Admiral Isoroku Yamamoto (1884-1943) led the Japanese attack against Pearl Harbor on December 7, 1941. The U.S. Naval Historical Center provides the following information about the admiral:
Isoroku Yamamoto was born in 1884. His original family name, Takano, was changed through adoption. Graduated from the Japanese Naval Academy in 1904, he was wounded in action during the Russo-Japanese War. Yamamoto attended the Japanese Navy's Staff College during the "teens" and later studied at Harvard University. As a Captain, he served as Naval Attache to the United States in 1925-28. In the late 1920s and during the 1930s, he held a number of important positions, many of them involved with Japanese naval aviation.
Admiral Yamamoto commanded the Combined Fleet before the outbreak of the Pacific War and during its first sixteen months. He was responsible for planning the attack on Pearl Harbor and most other major operations during this time. His scheme for eliminating the U.S. fleet as a major opponent led to the June 1942 Battle of Midway, in which the Japan lost naval superiority in the Pacific.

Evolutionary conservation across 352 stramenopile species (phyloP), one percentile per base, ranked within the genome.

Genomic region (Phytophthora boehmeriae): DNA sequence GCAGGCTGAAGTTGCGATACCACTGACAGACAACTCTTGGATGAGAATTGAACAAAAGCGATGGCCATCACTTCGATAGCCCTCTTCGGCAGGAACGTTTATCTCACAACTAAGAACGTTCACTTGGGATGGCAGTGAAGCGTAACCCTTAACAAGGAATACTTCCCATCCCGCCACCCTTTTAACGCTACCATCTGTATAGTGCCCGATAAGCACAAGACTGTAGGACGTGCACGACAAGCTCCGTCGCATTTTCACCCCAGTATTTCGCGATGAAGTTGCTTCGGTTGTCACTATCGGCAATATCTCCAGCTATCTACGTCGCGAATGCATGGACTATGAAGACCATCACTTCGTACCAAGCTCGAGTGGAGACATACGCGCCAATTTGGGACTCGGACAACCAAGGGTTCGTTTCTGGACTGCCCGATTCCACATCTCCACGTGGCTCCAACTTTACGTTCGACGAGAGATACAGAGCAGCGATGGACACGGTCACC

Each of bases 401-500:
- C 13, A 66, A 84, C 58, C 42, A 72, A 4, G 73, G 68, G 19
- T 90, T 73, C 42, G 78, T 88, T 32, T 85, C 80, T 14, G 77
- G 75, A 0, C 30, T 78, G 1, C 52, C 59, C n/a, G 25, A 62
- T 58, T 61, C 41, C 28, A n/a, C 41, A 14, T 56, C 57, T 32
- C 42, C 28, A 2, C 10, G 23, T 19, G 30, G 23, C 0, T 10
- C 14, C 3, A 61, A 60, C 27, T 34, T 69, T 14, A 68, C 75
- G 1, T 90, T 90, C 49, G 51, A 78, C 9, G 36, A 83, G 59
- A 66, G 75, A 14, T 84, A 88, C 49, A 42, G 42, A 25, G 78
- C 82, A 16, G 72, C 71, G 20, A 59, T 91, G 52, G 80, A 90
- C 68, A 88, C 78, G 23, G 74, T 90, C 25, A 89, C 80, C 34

Despite Midway's adverse outcome, Yamamoto continued as Combined Fleet commander through the following Guadalcanal Campaign, which further depleted Japan's naval resources. While on an inspection tour in the Northern Solomon Islands, he was killed in an aerial ambush by U.S. Army Air Force planes on 18 April 1943. Isoroku Yamamoto was posthumously promoted to the rank of Admiral of the Fleet.
Photo and quoted passage, courtesy U.S. Department of the Navy, Naval Historical Center.